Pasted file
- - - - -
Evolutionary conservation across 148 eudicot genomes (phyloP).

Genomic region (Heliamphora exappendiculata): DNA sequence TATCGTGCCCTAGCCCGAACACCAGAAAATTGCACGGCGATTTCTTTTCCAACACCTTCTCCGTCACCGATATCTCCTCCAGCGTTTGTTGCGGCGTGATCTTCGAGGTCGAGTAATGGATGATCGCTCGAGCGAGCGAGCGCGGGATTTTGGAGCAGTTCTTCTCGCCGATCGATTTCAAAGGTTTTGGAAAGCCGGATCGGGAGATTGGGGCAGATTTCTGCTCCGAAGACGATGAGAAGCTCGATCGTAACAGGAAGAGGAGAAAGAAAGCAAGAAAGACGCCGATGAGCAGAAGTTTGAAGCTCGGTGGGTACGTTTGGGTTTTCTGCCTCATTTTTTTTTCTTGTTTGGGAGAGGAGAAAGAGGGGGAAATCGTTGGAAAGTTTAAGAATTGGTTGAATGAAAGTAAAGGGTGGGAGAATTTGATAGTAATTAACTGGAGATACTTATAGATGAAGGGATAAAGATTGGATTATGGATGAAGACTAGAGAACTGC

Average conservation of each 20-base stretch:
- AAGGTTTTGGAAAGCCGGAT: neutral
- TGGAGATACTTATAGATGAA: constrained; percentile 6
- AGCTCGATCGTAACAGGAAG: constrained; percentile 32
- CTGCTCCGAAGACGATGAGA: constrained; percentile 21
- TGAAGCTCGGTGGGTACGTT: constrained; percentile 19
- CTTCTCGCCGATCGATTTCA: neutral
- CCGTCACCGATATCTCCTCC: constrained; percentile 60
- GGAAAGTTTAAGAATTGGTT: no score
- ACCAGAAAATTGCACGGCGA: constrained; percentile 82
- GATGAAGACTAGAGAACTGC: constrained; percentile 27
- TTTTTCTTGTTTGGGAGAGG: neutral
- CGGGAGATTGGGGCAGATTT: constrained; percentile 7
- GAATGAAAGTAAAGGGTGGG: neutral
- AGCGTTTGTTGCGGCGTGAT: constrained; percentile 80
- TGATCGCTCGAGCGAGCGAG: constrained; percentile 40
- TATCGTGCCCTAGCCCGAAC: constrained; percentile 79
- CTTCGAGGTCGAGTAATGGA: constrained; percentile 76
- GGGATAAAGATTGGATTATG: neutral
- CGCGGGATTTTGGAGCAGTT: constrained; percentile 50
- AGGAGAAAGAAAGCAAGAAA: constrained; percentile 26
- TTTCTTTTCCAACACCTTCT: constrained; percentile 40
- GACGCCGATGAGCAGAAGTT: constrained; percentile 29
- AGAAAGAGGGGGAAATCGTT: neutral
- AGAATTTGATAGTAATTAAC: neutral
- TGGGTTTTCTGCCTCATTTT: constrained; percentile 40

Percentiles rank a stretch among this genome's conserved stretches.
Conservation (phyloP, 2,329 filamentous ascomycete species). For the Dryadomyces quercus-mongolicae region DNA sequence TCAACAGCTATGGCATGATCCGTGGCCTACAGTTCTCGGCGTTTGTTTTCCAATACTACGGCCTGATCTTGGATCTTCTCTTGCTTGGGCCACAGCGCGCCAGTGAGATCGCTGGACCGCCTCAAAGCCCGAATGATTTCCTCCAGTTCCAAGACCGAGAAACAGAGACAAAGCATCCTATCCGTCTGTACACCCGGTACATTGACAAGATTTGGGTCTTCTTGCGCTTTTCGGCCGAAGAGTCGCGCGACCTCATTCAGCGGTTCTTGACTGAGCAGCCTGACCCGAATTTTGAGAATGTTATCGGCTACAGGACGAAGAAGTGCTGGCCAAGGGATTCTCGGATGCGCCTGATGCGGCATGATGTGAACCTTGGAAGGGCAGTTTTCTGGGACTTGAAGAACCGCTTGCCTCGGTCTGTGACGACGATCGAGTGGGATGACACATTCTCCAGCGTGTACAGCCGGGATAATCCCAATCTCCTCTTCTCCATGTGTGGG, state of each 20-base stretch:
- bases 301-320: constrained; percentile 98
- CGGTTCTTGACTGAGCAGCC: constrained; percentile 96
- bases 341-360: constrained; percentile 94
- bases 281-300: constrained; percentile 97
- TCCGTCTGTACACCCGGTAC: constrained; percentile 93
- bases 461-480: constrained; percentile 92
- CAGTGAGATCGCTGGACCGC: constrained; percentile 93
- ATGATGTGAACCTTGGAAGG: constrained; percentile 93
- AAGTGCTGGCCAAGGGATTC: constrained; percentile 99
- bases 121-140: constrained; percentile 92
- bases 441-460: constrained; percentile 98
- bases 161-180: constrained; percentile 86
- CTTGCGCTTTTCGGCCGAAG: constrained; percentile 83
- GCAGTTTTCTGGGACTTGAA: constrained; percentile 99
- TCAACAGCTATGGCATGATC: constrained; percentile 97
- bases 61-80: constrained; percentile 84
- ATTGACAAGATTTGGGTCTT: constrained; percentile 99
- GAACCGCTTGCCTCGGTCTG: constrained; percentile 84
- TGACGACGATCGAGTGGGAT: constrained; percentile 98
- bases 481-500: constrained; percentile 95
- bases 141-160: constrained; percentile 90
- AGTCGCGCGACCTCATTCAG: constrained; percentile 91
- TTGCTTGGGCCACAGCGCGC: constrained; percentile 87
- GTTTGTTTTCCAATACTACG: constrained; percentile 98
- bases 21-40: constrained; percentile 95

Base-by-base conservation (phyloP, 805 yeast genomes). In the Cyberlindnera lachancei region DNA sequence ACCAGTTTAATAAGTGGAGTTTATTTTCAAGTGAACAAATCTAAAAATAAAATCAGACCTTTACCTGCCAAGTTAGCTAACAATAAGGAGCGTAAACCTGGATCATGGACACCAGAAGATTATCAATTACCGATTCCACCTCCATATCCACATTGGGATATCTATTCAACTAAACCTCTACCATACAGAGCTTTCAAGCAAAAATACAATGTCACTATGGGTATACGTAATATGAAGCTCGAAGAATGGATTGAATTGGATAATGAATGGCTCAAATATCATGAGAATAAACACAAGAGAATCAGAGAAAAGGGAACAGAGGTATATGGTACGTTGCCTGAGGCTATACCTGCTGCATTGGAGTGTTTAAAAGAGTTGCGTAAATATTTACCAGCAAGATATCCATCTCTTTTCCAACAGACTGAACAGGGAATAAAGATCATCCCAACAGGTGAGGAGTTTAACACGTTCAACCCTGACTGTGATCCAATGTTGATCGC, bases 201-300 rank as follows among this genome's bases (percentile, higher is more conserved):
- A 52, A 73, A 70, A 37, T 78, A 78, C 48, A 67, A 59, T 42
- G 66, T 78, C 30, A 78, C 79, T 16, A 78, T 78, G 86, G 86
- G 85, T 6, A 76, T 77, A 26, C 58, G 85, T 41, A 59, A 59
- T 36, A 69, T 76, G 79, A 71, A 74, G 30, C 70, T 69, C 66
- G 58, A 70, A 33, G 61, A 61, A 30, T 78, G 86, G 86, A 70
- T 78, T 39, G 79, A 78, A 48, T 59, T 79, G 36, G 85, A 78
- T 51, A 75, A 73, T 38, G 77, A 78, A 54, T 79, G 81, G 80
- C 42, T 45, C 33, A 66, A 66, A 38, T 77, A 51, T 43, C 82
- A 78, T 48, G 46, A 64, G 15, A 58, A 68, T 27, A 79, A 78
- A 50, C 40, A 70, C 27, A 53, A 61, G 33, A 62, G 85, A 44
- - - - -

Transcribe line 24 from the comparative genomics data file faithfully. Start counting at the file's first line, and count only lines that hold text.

- TTTCTTTTCCAACACCTTCT: constrained; percentile 40